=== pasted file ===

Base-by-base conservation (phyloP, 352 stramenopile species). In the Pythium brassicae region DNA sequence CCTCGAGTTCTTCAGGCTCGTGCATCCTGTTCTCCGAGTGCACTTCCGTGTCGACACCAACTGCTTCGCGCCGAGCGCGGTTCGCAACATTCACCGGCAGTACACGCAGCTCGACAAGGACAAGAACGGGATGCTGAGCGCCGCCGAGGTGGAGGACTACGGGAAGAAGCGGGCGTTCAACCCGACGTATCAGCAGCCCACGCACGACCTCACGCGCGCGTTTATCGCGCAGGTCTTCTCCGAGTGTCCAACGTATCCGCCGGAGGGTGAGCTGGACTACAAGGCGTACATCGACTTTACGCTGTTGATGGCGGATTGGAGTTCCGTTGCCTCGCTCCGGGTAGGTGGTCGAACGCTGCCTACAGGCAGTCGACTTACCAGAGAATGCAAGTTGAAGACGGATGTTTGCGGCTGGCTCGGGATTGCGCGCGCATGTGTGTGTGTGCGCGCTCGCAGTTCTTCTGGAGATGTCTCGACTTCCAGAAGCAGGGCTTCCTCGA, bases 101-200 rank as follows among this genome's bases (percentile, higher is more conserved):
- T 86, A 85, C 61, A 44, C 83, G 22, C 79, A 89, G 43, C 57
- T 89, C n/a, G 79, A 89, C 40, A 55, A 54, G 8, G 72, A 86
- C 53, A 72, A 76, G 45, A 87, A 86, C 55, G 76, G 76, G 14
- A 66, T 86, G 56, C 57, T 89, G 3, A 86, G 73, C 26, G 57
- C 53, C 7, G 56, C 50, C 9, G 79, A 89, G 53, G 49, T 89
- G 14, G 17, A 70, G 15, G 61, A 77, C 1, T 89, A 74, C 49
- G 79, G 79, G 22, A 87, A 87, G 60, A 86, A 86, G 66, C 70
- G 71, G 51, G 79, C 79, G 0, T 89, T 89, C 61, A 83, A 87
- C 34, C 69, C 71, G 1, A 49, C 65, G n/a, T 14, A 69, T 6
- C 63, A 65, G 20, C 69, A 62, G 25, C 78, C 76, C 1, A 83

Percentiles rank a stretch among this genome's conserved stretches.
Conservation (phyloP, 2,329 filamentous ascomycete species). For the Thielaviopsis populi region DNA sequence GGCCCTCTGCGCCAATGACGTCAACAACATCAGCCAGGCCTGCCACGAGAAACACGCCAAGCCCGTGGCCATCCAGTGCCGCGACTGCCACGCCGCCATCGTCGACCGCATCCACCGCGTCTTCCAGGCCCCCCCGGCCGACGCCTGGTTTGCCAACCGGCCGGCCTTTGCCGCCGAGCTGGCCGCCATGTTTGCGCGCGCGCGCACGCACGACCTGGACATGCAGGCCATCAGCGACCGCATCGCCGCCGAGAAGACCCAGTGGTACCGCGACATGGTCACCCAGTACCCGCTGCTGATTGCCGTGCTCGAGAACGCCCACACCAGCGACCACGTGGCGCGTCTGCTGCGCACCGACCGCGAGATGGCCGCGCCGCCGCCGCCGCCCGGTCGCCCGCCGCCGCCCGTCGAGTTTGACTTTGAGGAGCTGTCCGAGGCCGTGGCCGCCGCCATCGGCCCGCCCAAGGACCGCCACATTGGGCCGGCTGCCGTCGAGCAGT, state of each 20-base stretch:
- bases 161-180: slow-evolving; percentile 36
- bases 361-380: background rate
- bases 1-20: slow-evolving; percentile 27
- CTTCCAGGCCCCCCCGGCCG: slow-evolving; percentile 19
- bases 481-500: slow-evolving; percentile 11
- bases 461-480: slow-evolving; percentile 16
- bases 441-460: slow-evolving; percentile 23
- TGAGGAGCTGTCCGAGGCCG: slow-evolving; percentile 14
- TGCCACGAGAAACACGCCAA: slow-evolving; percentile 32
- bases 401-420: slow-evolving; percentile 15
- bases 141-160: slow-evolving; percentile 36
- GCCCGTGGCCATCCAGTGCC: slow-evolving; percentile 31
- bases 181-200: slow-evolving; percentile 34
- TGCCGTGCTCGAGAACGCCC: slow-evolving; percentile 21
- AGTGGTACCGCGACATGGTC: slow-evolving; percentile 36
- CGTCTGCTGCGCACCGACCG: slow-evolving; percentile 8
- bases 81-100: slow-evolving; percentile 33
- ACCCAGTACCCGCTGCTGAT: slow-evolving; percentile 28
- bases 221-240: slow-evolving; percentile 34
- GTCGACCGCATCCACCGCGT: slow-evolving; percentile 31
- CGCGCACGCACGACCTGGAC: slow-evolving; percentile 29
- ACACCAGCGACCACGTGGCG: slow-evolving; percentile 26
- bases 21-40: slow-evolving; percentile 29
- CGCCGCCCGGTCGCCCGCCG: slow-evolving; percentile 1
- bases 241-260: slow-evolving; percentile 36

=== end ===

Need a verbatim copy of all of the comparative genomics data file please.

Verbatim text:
Base-by-base conservation (phyloP, 352 stramenopile species). In the Pythium brassicae region DNA sequence CCTCGAGTTCTTCAGGCTCGTGCATCCTGTTCTCCGAGTGCACTTCCGTGTCGACACCAACTGCTTCGCGCCGAGCGCGGTTCGCAACATTCACCGGCAGTACACGCAGCTCGACAAGGACAAGAACGGGATGCTGAGCGCCGCCGAGGTGGAGGACTACGGGAAGAAGCGGGCGTTCAACCCGACGTATCAGCAGCCCACGCACGACCTCACGCGCGCGTTTATCGCGCAGGTCTTCTCCGAGTGTCCAACGTATCCGCCGGAGGGTGAGCTGGACTACAAGGCGTACATCGACTTTACGCTGTTGATGGCGGATTGGAGTTCCGTTGCCTCGCTCCGGGTAGGTGGTCGAACGCTGCCTACAGGCAGTCGACTTACCAGAGAATGCAAGTTGAAGACGGATGTTTGCGGCTGGCTCGGGATTGCGCGCGCATGTGTGTGTGTGCGCGCTCGCAGTTCTTCTGGAGATGTCTCGACTTCCAGAAGCAGGGCTTCCTCGA, bases 101-200 rank as follows among this genome's bases (percentile, higher is more conserved):
- T 86, A 85, C 61, A 44, C 83, G 22, C 79, A 89, G 43, C 57
- T 89, C n/a, G 79, A 89, C 40, A 55, A 54, G 8, G 72, A 86
- C 53, A 72, A 76, G 45, A 87, A 86, C 55, G 76, G 76, G 14
- A 66, T 86, G 56, C 57, T 89, G 3, A 86, G 73, C 26, G 57
- C 53, C 7, G 56, C 50, C 9, G 79, A 89, G 53, G 49, T 89
- G 14, G 17, A 70, G 15, G 61, A 77, C 1, T 89, A 74, C 49
- G 79, G 79, G 22, A 87, A 87, G 60, A 86, A 86, G 66, C 70
- G 71, G 51, G 79, C 79, G 0, T 89, T 89, C 61, A 83, A 87
- C 34, C 69, C 71, G 1, A 49, C 65, G n/a, T 14, A 69, T 6
- C 63, A 65, G 20, C 69, A 62, G 25, C 78, C 76, C 1, A 83

Percentiles rank a stretch among this genome's conserved stretches.
Conservation (phyloP, 2,329 filamentous ascomycete species). For the Thielaviopsis populi region DNA sequence GGCCCTCTGCGCCAATGACGTCAACAACATCAGCCAGGCCTGCCACGAGAAACACGCCAAGCCCGTGGCCATCCAGTGCCGCGACTGCCACGCCGCCATCGTCGACCGCATCCACCGCGTCTTCCAGGCCCCCCCGGCCGACGCCTGGTTTGCCAACCGGCCGGCCTTTGCCGCCGAGCTGGCCGCCATGTTTGCGCGCGCGCGCACGCACGACCTGGACATGCAGGCCATCAGCGACCGCATCGCCGCCGAGAAGACCCAGTGGTACCGCGACATGGTCACCCAGTACCCGCTGCTGATTGCCGTGCTCGAGAACGCCCACACCAGCGACCACGTGGCGCGTCTGCTGCGCACCGACCGCGAGATGGCCGCGCCGCCGCCGCCGCCCGGTCGCCCGCCGCCGCCCGTCGAGTTTGACTTTGAGGAGCTGTCCGAGGCCGTGGCCGCCGCCATCGGCCCGCCCAAGGACCGCCACATTGGGCCGGCTGCCGTCGAGCAGT, state of each 20-base stretch:
- bases 161-180: slow-evolving; percentile 36
- bases 361-380: background rate
- bases 1-20: slow-evolving; percentile 27
- CTTCCAGGCCCCCCCGGCCG: slow-evolving; percentile 19
- bases 481-500: slow-evolving; percentile 11
- bases 461-480: slow-evolving; percentile 16
- bases 441-460: slow-evolving; percentile 23
- TGAGGAGCTGTCCGAGGCCG: slow-evolving; percentile 14
- TGCCACGAGAAACACGCCAA: slow-evolving; percentile 32
- bases 401-420: slow-evolving; percentile 15
- bases 141-160: slow-evolving; percentile 36
- GCCCGTGGCCATCCAGTGCC: slow-evolving; percentile 31
- bases 181-200: slow-evolving; percentile 34
- TGCCGTGCTCGAGAACGCCC: slow-evolving; percentile 21
- AGTGGTACCGCGACATGGTC: slow-evolving; percentile 36
- CGTCTGCTGCGCACCGACCG: slow-evolving; percentile 8
- bases 81-100: slow-evolving; percentile 33
- ACCCAGTACCCGCTGCTGAT: slow-evolving; percentile 28
- bases 221-240: slow-evolving; percentile 34
- GTCGACCGCATCCACCGCGT: slow-evolving; percentile 31
- CGCGCACGCACGACCTGGAC: slow-evolving; percentile 29
- ACACCAGCGACCACGTGGCG: slow-evolving; percentile 26
- bases 21-40: slow-evolving; percentile 29
- CGCCGCCCGGTCGCCCGCCG: slow-evolving; percentile 1
- bases 241-260: slow-evolving; percentile 36